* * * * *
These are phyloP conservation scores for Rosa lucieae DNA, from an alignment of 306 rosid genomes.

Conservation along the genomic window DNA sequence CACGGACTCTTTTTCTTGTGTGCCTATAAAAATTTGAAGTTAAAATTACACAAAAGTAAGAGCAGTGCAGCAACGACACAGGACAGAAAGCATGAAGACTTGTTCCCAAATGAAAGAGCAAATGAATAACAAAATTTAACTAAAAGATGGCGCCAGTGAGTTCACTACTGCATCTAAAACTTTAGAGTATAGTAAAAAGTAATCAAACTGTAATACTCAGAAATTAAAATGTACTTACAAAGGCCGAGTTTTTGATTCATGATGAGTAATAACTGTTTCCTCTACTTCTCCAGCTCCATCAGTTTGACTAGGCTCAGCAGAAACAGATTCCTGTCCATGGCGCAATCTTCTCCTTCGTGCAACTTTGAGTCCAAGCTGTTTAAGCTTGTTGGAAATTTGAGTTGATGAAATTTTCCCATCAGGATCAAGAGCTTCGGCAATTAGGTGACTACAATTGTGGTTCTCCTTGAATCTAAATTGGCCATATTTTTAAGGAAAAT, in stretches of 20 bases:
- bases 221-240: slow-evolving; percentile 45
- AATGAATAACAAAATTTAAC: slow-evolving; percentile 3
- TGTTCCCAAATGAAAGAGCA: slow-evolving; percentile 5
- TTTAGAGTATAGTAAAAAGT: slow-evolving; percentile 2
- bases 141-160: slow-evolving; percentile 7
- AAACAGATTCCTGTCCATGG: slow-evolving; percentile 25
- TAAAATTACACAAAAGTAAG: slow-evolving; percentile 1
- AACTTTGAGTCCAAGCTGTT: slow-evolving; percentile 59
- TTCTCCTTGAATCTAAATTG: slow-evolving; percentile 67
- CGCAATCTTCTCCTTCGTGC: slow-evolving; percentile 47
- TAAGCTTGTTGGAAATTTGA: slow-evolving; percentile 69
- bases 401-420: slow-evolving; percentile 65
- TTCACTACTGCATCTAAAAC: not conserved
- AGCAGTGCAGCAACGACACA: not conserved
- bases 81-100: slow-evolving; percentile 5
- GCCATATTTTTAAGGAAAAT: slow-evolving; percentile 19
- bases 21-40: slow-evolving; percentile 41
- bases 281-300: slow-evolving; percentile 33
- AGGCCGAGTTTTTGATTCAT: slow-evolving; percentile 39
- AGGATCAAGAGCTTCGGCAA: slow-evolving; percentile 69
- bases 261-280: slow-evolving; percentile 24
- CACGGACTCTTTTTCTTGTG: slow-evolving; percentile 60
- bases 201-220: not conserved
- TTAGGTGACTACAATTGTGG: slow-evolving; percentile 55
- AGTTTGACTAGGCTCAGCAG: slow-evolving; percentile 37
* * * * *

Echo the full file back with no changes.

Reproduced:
These are phyloP conservation scores for Rosa lucieae DNA, from an alignment of 306 rosid genomes.

Conservation along the genomic window DNA sequence CACGGACTCTTTTTCTTGTGTGCCTATAAAAATTTGAAGTTAAAATTACACAAAAGTAAGAGCAGTGCAGCAACGACACAGGACAGAAAGCATGAAGACTTGTTCCCAAATGAAAGAGCAAATGAATAACAAAATTTAACTAAAAGATGGCGCCAGTGAGTTCACTACTGCATCTAAAACTTTAGAGTATAGTAAAAAGTAATCAAACTGTAATACTCAGAAATTAAAATGTACTTACAAAGGCCGAGTTTTTGATTCATGATGAGTAATAACTGTTTCCTCTACTTCTCCAGCTCCATCAGTTTGACTAGGCTCAGCAGAAACAGATTCCTGTCCATGGCGCAATCTTCTCCTTCGTGCAACTTTGAGTCCAAGCTGTTTAAGCTTGTTGGAAATTTGAGTTGATGAAATTTTCCCATCAGGATCAAGAGCTTCGGCAATTAGGTGACTACAATTGTGGTTCTCCTTGAATCTAAATTGGCCATATTTTTAAGGAAAAT, in stretches of 20 bases:
- bases 221-240: slow-evolving; percentile 45
- AATGAATAACAAAATTTAAC: slow-evolving; percentile 3
- TGTTCCCAAATGAAAGAGCA: slow-evolving; percentile 5
- TTTAGAGTATAGTAAAAAGT: slow-evolving; percentile 2
- bases 141-160: slow-evolving; percentile 7
- AAACAGATTCCTGTCCATGG: slow-evolving; percentile 25
- TAAAATTACACAAAAGTAAG: slow-evolving; percentile 1
- AACTTTGAGTCCAAGCTGTT: slow-evolving; percentile 59
- TTCTCCTTGAATCTAAATTG: slow-evolving; percentile 67
- CGCAATCTTCTCCTTCGTGC: slow-evolving; percentile 47
- TAAGCTTGTTGGAAATTTGA: slow-evolving; percentile 69
- bases 401-420: slow-evolving; percentile 65
- TTCACTACTGCATCTAAAAC: not conserved
- AGCAGTGCAGCAACGACACA: not conserved
- bases 81-100: slow-evolving; percentile 5
- GCCATATTTTTAAGGAAAAT: slow-evolving; percentile 19
- bases 21-40: slow-evolving; percentile 41
- bases 281-300: slow-evolving; percentile 33
- AGGCCGAGTTTTTGATTCAT: slow-evolving; percentile 39
- AGGATCAAGAGCTTCGGCAA: slow-evolving; percentile 69
- bases 261-280: slow-evolving; percentile 24
- CACGGACTCTTTTTCTTGTG: slow-evolving; percentile 60
- bases 201-220: not conserved
- TTAGGTGACTACAATTGTGG: slow-evolving; percentile 55
- AGTTTGACTAGGCTCAGCAG: slow-evolving; percentile 37